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You’ve chosen the camp you want your child to attend this summer and everything is ready to go. But, you have one more task – packing for the experience.

According to Dave Devey, director of Falcon Camp in Carrollton, about 30 miles south of Canton, and Aidan Stibora, program director at Red Oak Camp in Kirtland, packing can be a stressful activity. But, most camps give families a list of what campers can and can’t bring along.

“Camps will provide you a list of suggested things and you should follow it,” Devey said. “They didn’t create the list out of thin air. They learned over the years for that camp, these are the important things to have. As a parent, you should follow that list. If we tell you to bring eight shirts, that is how many you’ll need.”

For example, Stibora suggested campers bring basics like water bottles, sunscreen, a swimsuit and a towel.

“The most important thing to remember is if you get to camp and realize you forgot something, it’s not the end of the world,” he explained. “Just let your counselor know and they will do their best to find you an extra or contact your parents to drop it off.”

Both professionals said there are a few things campers shouldn’t bring to camp. Most s are common sense, but there are others campers and their families might not think of.

“The least important thing a lot of campers pack is their toys and games,” Stibora said. “Even if you do bring toys or games from home, you will probably be too busy with camp activities to use them. But in general, avoid packing electronics and weapons, even toys.”

Devey added campers shouldn’t bring anything of value – whether sentimental or monetary – to camp.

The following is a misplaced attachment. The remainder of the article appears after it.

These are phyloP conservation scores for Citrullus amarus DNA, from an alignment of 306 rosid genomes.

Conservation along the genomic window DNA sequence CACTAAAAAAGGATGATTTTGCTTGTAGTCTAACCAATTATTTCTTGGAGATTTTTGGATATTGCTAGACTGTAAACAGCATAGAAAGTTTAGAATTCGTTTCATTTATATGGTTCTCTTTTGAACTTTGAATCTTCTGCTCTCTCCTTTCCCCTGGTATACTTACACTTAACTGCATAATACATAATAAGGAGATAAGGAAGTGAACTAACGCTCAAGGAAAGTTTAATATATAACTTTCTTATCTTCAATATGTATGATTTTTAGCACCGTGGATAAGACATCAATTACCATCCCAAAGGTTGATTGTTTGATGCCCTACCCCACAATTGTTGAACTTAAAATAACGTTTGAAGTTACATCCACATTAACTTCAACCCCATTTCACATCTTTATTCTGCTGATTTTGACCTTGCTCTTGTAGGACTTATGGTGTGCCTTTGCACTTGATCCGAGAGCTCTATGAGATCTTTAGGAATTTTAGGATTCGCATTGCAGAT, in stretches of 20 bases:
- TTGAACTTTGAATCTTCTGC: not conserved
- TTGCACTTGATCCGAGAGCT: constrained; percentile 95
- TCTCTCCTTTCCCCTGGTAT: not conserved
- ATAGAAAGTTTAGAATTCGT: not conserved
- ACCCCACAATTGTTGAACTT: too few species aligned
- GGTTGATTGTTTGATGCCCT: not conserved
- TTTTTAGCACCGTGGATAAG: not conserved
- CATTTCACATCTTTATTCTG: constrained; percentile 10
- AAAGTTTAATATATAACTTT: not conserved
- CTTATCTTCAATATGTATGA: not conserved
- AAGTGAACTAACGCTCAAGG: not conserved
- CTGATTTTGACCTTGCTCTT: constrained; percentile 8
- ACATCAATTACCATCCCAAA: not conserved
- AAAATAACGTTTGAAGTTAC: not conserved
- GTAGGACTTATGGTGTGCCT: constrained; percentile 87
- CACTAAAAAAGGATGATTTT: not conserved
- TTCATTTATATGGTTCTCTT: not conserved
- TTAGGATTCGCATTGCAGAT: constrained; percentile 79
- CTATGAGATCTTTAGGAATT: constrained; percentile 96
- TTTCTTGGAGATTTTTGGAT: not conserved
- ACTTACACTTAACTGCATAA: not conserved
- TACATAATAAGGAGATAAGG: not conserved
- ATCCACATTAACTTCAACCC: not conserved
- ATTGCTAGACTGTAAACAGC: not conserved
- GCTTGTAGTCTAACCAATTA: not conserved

“Leave those things at home,” he said. “You’re just asking to lose it. It ruins your entire camp experience if you lose something or it breaks.”

When packing for camp, parents can also save a lot of headaches by planning ahead, whether that is following the list provided or doing some of their own organization.

“Parents should start by reviewing all the information their camp has shared with them,” Stibora explained. “Even if no packing list was included, knowing what your camper will be doing at camp will make planning a lot easier. If you’re packing for a tennis camp, your child will probably need a racket, but for nature camp, they likely will not. After reviewing your camp’s information, it is a good idea to make yourself a list and only check things off once they are in your camper’s bag.”

Devey suggested parents don’t wait until camp is around the corner to review the list or begin gathering the necessary items.

“You don’t wait until right before camp starts,” he noted. “You look and set those things aside. If you’re a camp veteran, you tend to have your clothes already. I would advise parents, especially of the younger kids, to go to Target, Kmart or Walmart to buy socks and underwear. That way, if you lose them, you won’t care because it was inexpensive. There is no point in having expensive pieces at camp. It isn’t a fashion show.”

Both professionals had more packing best practices to share. Devey said parents should make sure they label all clothing, whether with a sewn patch or black permanent marker. Stibora added parents should make sure they review everything before sending the child away, as well as only pack things that would be OK getting wet, muddy or even ruined.

Most importantly, campers should be included in packing rituals.

“Older campers can kind of pack themselves, but younger campers should definitely pack alongside their parents,” Devey said. “That way, they know what they have. You don’t want your kid to not know what they have.”

Stibora added, “You should try to include your camper while packing so that when they arrive at camp, they feel comfortable with their stuff and know where everything is. I have found so many swimsuits and bottles of sunscreen in the bags of campers who swore they forgot to pack them. Packing together can also ease the nervousness of camp for parents and children.”

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